JONESBORO – The Federal Communications Commission’s vote to repeal the Open Internet Order of 2015 will not impact the way Ritter Communications operates, company officials said Friday.
Prior to Thursday’s FCC vote, internet service providers (ISPs) like Ritter Communications were required by federal regulations to not interfere with nor influence their customers’ online activities. The repeal of the 2015 regulations frees ISPs to engage in the same practices that have been allowed for internet content providers (like YouTube or Instagram) and search engines (like Yahoo or Google). The repeal also eliminates the possibility that out-of-date regulations originally intended to control the historical “Ma Bell” AT&T monopoly could be applied to internet services, which flourished up until 2015 under a bi-partisan, light-touch regulatory framework.
Opponents of the regulatory change contend that the repeal will open the door for ISPs, particularly large companies like AT&T and Comcast, to implement new practices or charges that could negatively impact consumers. However, Ritter Communications is joining many ISPs in pledging to continue to provide internet services as it always has, and its customers should expect no changes as a result of the FCC’s actions.
“We understand that the Open Internet Order is a hot topic to many people, but the policy changes voted by the FCC Thursday will not change the way we operate,” said John Strode, Ritter Communications Vice President of External Affairs. “Our customers will not be impacted by the policy changes.”
Strode said Ritter Communications does not block or throttle consumer access to internet content when the customer’s use is lawful and consistent with the company’s acceptable use policy. In addition, Ritter Communications does not offer “pay-for-priority services,” meaning the company doesn’t speed up access to specific websites in exchange for compensation.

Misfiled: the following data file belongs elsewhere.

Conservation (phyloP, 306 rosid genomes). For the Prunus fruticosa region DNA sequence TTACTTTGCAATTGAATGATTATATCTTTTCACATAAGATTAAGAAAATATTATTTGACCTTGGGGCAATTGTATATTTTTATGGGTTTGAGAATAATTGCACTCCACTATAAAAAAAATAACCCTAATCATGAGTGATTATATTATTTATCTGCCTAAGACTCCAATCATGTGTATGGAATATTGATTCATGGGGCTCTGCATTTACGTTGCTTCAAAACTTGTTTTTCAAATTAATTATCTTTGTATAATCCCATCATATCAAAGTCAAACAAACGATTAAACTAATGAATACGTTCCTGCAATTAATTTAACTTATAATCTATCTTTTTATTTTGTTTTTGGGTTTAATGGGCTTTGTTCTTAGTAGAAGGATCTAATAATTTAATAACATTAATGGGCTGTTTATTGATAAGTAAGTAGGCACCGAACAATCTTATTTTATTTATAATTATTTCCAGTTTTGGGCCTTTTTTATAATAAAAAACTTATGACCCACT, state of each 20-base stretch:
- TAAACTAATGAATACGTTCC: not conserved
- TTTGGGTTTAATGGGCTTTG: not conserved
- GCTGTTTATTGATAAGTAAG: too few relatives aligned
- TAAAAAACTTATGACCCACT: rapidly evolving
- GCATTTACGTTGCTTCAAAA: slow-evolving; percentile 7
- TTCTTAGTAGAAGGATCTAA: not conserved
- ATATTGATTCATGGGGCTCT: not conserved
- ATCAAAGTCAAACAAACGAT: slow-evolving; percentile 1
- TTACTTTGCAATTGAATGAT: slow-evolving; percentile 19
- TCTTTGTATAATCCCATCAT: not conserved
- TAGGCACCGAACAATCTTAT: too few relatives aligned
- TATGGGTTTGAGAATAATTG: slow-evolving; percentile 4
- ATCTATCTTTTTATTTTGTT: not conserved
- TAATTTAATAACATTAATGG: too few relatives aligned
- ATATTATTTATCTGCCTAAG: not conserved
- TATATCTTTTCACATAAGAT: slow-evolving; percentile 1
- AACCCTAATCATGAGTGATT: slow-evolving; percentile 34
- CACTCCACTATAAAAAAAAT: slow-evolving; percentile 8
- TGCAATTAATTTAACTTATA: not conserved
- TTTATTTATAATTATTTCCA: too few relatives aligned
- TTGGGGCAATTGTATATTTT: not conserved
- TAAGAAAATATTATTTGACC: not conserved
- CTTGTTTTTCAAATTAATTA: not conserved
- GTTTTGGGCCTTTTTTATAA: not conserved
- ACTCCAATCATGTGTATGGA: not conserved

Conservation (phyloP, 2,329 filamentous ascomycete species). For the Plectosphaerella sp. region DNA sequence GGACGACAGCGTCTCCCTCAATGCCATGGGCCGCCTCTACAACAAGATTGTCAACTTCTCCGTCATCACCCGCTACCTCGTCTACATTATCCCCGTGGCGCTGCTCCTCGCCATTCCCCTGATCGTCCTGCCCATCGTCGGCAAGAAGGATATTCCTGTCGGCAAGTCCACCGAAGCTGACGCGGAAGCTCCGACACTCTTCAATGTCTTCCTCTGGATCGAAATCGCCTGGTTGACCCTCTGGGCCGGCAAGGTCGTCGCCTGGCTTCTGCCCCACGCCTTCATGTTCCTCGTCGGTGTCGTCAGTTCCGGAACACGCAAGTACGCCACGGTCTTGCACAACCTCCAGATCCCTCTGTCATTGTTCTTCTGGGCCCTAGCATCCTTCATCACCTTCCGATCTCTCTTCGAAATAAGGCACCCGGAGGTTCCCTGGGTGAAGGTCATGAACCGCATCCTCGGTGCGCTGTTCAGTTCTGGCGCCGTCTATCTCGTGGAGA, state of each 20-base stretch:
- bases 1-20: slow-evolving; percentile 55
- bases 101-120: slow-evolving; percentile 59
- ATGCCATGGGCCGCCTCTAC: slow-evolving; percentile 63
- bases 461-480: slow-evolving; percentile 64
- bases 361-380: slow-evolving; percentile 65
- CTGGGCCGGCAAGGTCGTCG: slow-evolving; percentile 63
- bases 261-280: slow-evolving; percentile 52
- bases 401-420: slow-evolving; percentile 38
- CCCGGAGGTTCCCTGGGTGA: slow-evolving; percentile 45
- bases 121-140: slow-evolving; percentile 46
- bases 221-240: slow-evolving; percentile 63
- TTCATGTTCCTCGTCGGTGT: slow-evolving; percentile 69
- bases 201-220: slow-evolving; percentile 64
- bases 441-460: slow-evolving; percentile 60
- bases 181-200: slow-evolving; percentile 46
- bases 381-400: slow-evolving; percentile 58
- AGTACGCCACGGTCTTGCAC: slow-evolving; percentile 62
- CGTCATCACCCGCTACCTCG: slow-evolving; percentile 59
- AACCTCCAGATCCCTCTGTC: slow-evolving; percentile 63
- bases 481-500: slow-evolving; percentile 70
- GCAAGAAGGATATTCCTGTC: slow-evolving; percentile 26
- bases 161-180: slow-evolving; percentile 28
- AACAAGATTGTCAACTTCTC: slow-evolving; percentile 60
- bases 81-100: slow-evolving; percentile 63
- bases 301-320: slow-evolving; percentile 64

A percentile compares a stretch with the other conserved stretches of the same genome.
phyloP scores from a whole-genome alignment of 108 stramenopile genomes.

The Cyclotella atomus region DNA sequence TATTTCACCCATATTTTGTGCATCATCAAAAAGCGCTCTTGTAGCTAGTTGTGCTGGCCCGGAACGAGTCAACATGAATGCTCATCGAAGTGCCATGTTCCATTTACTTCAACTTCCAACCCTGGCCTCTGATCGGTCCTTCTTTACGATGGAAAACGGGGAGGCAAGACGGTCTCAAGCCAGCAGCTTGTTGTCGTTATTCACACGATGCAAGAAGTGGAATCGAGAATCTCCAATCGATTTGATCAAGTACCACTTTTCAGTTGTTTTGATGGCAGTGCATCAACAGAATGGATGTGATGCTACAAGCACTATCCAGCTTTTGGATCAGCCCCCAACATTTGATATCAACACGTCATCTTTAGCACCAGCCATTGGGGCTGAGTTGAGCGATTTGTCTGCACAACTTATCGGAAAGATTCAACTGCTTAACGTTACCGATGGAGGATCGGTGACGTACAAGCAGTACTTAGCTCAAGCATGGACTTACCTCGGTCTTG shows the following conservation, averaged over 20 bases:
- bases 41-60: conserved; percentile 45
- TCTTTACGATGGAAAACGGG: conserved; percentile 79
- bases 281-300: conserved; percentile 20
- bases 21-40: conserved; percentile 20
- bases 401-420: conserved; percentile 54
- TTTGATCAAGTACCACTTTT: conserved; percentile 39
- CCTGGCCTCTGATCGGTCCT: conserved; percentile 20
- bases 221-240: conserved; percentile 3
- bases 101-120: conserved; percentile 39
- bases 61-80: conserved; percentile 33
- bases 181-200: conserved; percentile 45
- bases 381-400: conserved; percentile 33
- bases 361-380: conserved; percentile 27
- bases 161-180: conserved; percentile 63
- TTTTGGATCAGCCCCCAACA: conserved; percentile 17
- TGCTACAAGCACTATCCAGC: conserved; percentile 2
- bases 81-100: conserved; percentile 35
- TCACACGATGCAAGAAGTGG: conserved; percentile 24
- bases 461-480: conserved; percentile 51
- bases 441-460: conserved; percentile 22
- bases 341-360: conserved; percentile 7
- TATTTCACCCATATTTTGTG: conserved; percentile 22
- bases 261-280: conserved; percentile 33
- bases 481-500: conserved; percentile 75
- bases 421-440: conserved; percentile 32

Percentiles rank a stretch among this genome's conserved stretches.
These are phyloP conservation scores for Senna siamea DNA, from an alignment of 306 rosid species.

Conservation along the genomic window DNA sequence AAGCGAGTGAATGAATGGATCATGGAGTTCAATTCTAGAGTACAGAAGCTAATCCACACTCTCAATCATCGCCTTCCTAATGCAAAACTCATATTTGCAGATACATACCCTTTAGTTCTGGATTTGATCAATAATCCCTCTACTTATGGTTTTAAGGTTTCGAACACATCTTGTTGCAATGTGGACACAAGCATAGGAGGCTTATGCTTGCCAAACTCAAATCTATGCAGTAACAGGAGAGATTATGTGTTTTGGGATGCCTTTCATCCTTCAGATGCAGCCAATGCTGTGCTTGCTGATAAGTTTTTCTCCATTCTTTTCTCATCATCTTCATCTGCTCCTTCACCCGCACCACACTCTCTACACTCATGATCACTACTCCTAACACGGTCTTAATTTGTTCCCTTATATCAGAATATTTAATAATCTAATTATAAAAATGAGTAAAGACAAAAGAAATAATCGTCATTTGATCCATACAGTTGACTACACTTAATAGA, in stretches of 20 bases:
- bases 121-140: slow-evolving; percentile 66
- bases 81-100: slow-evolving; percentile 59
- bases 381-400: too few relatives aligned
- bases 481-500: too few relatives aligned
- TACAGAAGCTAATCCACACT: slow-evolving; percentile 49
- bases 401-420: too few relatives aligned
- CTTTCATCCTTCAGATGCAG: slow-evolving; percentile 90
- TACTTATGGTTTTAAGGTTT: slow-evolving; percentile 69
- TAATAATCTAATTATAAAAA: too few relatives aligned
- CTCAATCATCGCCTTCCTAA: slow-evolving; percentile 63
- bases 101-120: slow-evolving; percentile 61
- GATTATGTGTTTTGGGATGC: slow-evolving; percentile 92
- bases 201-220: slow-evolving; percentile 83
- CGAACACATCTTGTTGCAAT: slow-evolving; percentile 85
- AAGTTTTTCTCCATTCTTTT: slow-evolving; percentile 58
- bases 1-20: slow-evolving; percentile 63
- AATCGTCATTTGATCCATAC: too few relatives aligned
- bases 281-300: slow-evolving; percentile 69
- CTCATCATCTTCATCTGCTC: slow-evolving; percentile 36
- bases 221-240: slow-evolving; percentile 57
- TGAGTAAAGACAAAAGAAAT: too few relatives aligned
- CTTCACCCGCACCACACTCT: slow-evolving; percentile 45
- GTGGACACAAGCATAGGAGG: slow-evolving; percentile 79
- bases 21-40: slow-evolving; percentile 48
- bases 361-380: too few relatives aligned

Another concern consumers have voiced regarding this week’s policy changes centers around the collection and marketing of personal data regarding a customer’s internet usage. Under the 2015 regulatory framework, content providers and search engines were allowed to track and sell customer usage data, and the practice has become commonplace with those types of companies. ISPs were restricted from doing so, but the new regulatory policy enables ISPs to engage in similar data collection and marketing activities. Strode said Ritter Communications customers have no cause for concern regarding this practice either.
“We do not and will not share or sell information about how our customers use the Internet,” Strode said. “We have and will continue to respect our customers’ privacy.”
About Ritter Communications:
Ritter Communications, founded in Marked Tree, Arkansas and headquartered in Jonesboro, began providing local phone service in 1906. Today, Ritter serves 62 communities and more than 45,000 customers in northeast and north central Arkansas, southeast Missouri and west Tennessee with advanced voice and data services, TV and high speed Internet typically found only in major metropolitan areas. Ritter invests heavily in the communities it serves by deploying proven, best in class infrastructure and technology while coupling it with a world class customer focused experience. To stay connected, visit RitterCommunications.com.
Press Release – Ritter Communications